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South Carolina stands with victims, survivors of Orlando shooting

South Carolina stands with victims, survivors of Orlando shooting
Photo by Matt Brodie

By Jessica Brodie

Nearly six weeks after a lone gunman killed 49 people and wounded more than 50 others at an Orlando nightclub, South Carolina United Methodists are still standing in solidarity with the victims and survivors.

In the wee hours of Sunday, June 12, a well-armed 29-year-old Omar Mateen of Fort Pierce, Florida, stormed Pulse, a popular gay nightclub holding a “Latin flavor” event. The horrors ended after an hours-long standoff with police, ending when police barreled into the building and killed the shooter. Among the dead were lesbian, gay, bisexual and heterosexual men and women.

It was the deadliest shooting in United States history.

South Carolina Resident Bishop Jonathan Holston issued an immediate response to the Orlando tragedy.

“As a people of faith committed to social justice and opposed to gun violence and hatred, we offer our condolences for the lives lost and destroyed by this terrible act of violence in Orlando, Florida,” Holston said. “Acts of hatred in any form are contrary to the will of Jesus Christ for this world. May we commit to the hard work of peacemaking and continue to pray for those impacted by this terrible act of violence.”

Florida Area Bishop Kenneth Carter Jr. urged churches to share the message of God’s unconditional love, noting that as Florida United Methodists were about to gather in Orlando for their annual conference event, perhaps it could be an opportunity to live out that love to others in creative, pastoral and grace-filled ways.

“May you announce God’s unconditional love for all people and God’s desire for nonviolence through Jesus Christ, who is our peace,” Carter said.

President Obama called for flags to be lowered to half-staff because of the shooting. Florida Gov. Rick Scott called for a moment of silence across the nation at 6 p.m. June 12.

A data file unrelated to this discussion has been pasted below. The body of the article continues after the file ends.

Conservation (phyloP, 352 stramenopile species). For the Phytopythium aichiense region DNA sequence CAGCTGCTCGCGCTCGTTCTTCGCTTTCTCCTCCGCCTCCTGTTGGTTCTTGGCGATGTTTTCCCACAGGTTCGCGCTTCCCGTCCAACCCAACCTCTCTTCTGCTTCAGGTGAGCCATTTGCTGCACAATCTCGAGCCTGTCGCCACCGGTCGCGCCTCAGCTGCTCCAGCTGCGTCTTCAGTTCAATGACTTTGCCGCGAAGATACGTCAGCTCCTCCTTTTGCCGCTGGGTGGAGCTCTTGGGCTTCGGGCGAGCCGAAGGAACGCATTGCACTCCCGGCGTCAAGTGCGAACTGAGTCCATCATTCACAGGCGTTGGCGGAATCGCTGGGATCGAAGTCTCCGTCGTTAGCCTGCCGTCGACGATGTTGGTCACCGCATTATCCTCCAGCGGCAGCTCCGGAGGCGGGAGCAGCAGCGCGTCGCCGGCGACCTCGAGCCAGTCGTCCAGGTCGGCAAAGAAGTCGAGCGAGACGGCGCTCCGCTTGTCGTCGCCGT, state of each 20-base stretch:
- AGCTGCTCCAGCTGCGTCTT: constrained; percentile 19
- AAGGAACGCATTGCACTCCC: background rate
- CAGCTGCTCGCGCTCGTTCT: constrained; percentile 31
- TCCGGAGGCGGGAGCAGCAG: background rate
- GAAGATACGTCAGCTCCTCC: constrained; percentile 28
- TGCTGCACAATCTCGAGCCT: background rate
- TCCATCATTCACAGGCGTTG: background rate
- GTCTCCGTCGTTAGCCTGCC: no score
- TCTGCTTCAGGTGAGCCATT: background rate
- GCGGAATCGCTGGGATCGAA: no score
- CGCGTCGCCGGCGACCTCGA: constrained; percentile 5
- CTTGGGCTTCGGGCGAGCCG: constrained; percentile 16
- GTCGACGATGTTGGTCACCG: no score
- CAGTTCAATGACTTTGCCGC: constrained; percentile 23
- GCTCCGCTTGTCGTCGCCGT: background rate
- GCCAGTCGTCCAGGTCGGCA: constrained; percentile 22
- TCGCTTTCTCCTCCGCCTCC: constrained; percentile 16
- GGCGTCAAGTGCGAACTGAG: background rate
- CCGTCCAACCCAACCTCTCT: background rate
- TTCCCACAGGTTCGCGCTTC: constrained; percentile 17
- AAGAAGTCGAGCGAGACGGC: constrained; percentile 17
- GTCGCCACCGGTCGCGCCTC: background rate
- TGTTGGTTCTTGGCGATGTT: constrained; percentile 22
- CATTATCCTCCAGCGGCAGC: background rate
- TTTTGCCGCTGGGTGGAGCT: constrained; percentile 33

Across South Carolina, many UMCs held prayer vigils and other special prayer moments that day and throughout the week. Virginia Wingard UMC, Columbia, is one of those churches, holding a service June 15 that featured Columbia District Superintendent Dr. Cathy Jamieson, Virginia Wingard pastor the Rev. Scott W. Smoak and Jim Lane, the chair of Reconciling Ministries of South Carolina, a group that mobilizes United Methodists of all sexual orientations and gender identities in South Carolina to transform the UMC and world into what they call “the full expression of Christ’s inclusive love.”

“The prayer vigil was a sign of hope and healing in the face of evil, suffering and hate,” Jamieson said. “It was especially profound to see pastors and lay people come together across their differences on the issue of homosexuality. In times of tragedy, we realize we are all a part of God’s human family.”

During her June 15 message, Jamieson called for prayer that must turn to action.

“We cannot merely pray for an end to hate, an end to prejudice, an end to violence,” Jamieson said. “We must do something to promote respect and love across differences—racial, political, social, religious, gender, sexuality, economic, theological. We are all called to love our neighbor.”

Smoak, lifting up the song “Jesus Loves the Little Children” (“Red, brown, yellow, black and white, they are precious in His sight”), said those who attended the vigil gathered because they felt compelled to be available for those who mourn.

“By holding this prayer vigil we give voice to our love of God, love of the good land God has given us, the freedoms we enjoy, and we lament our innocence lost,” Smoak said.

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